One man’s failure is the same man’s success

Alison Grafton, Health and Science Editor

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You probably have heard the common piece of advice, “failure is not an option.” This advice was given by Gene Kranz, who gave this advice as a flight director of NASA. However, since most people will not be working on a once in a lifetime space expedition, this piece of advice is not valid.

     Sometimes failure is what you need. Not succeeding at something can tell you that it’s not for you. If you always lose at swimming the 100 Butterfly, it may not be the stroke for you. Yes, you could try to work harder to attempt to get better, but if you put that energy in something else like the 100 Breastroke and the 200 Freestyle, your energy is put to better use.

      In some circumstances, the failure will make you work harder. It enhances the natural desire for  winning that most people have. But people need to learn that winning is not everything. In life there are so many things that you do not win. Even through defeat there are valuable lessons to be learned. If you won everything in life, you would never grow from the challenges that you face. Challenges, especially from failure, help to make you a better person.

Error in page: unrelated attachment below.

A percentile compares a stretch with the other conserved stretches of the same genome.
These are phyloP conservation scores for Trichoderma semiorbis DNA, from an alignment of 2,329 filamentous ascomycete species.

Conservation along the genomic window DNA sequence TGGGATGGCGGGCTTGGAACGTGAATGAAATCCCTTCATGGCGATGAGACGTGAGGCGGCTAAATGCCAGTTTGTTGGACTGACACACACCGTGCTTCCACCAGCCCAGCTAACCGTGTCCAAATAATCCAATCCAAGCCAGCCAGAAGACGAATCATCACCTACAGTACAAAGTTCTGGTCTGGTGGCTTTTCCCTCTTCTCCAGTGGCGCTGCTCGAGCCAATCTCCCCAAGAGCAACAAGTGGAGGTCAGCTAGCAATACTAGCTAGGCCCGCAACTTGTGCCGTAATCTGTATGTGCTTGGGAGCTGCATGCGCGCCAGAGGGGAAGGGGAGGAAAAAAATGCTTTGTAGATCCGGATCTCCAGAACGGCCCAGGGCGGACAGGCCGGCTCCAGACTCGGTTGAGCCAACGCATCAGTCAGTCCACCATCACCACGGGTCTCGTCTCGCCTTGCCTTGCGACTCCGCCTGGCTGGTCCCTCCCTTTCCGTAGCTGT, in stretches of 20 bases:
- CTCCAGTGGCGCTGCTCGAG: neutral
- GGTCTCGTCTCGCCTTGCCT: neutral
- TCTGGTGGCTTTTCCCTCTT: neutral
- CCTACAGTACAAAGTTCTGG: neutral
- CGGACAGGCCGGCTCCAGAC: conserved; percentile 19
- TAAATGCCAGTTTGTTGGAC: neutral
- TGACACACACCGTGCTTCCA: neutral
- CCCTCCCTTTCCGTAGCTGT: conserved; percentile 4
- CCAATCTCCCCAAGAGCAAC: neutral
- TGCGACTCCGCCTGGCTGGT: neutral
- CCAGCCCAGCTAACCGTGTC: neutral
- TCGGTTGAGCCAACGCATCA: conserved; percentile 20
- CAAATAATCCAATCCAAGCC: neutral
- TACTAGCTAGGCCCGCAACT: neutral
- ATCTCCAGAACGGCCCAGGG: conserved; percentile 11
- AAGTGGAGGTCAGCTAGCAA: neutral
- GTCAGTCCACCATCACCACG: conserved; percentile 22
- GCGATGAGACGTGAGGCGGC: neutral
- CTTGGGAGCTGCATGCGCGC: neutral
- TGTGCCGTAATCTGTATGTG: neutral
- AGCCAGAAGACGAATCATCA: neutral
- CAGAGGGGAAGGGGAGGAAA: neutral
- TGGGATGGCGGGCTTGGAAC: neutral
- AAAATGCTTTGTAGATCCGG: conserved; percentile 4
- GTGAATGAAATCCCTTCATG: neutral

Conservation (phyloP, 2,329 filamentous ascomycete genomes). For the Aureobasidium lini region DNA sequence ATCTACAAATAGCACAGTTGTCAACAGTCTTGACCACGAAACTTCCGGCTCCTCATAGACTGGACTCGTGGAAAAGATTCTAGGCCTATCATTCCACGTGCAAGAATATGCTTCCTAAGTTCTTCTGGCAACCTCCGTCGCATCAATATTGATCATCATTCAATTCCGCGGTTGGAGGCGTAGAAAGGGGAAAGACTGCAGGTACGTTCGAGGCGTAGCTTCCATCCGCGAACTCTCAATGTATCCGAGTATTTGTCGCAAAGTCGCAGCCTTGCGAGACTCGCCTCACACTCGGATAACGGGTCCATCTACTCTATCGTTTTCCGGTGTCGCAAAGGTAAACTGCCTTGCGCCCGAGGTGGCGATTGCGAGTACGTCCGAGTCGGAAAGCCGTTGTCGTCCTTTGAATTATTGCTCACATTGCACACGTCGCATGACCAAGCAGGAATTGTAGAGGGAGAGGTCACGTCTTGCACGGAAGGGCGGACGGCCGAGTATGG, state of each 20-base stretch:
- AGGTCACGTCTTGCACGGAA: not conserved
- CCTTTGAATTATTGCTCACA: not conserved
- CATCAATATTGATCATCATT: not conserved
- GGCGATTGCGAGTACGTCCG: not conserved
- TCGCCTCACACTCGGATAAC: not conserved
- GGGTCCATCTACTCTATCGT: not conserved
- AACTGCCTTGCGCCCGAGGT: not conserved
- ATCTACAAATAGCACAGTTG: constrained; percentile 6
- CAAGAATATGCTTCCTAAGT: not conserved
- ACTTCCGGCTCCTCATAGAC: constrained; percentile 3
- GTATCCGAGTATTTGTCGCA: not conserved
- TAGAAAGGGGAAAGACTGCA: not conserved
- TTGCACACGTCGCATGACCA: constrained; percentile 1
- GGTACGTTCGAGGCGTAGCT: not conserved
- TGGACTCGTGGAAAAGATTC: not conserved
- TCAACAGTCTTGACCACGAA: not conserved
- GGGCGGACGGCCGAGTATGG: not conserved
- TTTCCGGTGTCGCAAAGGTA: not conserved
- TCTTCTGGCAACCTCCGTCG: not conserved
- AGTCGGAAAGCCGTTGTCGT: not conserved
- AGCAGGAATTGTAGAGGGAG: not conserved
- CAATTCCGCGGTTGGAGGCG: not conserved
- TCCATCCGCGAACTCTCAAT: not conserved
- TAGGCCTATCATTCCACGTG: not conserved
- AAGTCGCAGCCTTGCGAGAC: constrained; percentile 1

Often times, winning something does not leave you with any more advantages than if you lost it.  Living through an experience is more important than the outcome.

Failure is not something that affects just one person, it affects all of us. It is a common misconception that if you do not win than you do not succeed. Success is what you make out of what you put in. You can be successful in many things, even if you fail overall. Victory does not mean receiving the blue ribbon, but instead reaching personal goals. These goals can be something as simple as drop 2 seconds in the 100 Breaststroke, even if you did not score any points, or encounters as large as graduating college, even if you were not at the top of your class.

    Your life is your opportunity to make mistakes and fail. So accept the D on the history test, welcome the reality that you will never place in the 100 butterfly, because it is not about the failures, but the things you learn along the way.

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